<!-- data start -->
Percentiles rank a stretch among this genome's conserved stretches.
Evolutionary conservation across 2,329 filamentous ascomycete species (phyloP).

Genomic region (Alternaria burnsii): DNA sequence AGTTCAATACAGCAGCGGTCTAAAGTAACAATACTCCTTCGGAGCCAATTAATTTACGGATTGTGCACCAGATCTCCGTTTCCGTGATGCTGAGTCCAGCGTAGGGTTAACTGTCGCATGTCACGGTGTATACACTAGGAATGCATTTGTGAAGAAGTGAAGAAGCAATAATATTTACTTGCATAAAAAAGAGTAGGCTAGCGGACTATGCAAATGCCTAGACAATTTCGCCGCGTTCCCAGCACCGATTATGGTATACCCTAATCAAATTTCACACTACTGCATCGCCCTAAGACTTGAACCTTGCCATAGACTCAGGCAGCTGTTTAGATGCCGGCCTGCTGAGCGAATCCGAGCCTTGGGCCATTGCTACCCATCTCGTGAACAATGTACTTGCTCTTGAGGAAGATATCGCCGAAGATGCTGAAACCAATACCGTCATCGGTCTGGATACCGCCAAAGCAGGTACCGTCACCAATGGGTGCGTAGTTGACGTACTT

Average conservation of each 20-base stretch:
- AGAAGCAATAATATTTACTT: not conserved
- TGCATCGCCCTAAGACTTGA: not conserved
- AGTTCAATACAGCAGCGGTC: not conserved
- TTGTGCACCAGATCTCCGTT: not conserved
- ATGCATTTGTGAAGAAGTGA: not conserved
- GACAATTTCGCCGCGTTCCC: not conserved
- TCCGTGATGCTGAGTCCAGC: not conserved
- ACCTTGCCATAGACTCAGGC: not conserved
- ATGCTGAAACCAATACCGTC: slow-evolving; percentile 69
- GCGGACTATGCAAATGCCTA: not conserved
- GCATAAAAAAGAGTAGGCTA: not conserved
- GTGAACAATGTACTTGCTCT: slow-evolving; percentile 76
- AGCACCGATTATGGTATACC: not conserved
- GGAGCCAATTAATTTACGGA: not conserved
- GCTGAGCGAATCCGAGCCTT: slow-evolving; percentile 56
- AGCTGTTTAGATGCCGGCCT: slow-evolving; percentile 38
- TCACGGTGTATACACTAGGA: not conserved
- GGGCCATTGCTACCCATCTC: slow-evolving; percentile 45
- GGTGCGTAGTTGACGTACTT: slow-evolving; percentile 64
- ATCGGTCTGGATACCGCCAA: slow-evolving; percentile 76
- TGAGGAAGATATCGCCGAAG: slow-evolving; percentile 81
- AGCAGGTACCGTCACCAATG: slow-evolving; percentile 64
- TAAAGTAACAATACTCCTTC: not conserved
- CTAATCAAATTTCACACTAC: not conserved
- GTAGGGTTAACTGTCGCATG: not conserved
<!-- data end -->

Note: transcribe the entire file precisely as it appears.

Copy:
Percentiles rank a stretch among this genome's conserved stretches.
Evolutionary conservation across 2,329 filamentous ascomycete species (phyloP).

Genomic region (Alternaria burnsii): DNA sequence AGTTCAATACAGCAGCGGTCTAAAGTAACAATACTCCTTCGGAGCCAATTAATTTACGGATTGTGCACCAGATCTCCGTTTCCGTGATGCTGAGTCCAGCGTAGGGTTAACTGTCGCATGTCACGGTGTATACACTAGGAATGCATTTGTGAAGAAGTGAAGAAGCAATAATATTTACTTGCATAAAAAAGAGTAGGCTAGCGGACTATGCAAATGCCTAGACAATTTCGCCGCGTTCCCAGCACCGATTATGGTATACCCTAATCAAATTTCACACTACTGCATCGCCCTAAGACTTGAACCTTGCCATAGACTCAGGCAGCTGTTTAGATGCCGGCCTGCTGAGCGAATCCGAGCCTTGGGCCATTGCTACCCATCTCGTGAACAATGTACTTGCTCTTGAGGAAGATATCGCCGAAGATGCTGAAACCAATACCGTCATCGGTCTGGATACCGCCAAAGCAGGTACCGTCACCAATGGGTGCGTAGTTGACGTACTT

Average conservation of each 20-base stretch:
- AGAAGCAATAATATTTACTT: not conserved
- TGCATCGCCCTAAGACTTGA: not conserved
- AGTTCAATACAGCAGCGGTC: not conserved
- TTGTGCACCAGATCTCCGTT: not conserved
- ATGCATTTGTGAAGAAGTGA: not conserved
- GACAATTTCGCCGCGTTCCC: not conserved
- TCCGTGATGCTGAGTCCAGC: not conserved
- ACCTTGCCATAGACTCAGGC: not conserved
- ATGCTGAAACCAATACCGTC: slow-evolving; percentile 69
- GCGGACTATGCAAATGCCTA: not conserved
- GCATAAAAAAGAGTAGGCTA: not conserved
- GTGAACAATGTACTTGCTCT: slow-evolving; percentile 76
- AGCACCGATTATGGTATACC: not conserved
- GGAGCCAATTAATTTACGGA: not conserved
- GCTGAGCGAATCCGAGCCTT: slow-evolving; percentile 56
- AGCTGTTTAGATGCCGGCCT: slow-evolving; percentile 38
- TCACGGTGTATACACTAGGA: not conserved
- GGGCCATTGCTACCCATCTC: slow-evolving; percentile 45
- GGTGCGTAGTTGACGTACTT: slow-evolving; percentile 64
- ATCGGTCTGGATACCGCCAA: slow-evolving; percentile 76
- TGAGGAAGATATCGCCGAAG: slow-evolving; percentile 81
- AGCAGGTACCGTCACCAATG: slow-evolving; percentile 64
- TAAAGTAACAATACTCCTTC: not conserved
- CTAATCAAATTTCACACTAC: not conserved
- GTAGGGTTAACTGTCGCATG: not conserved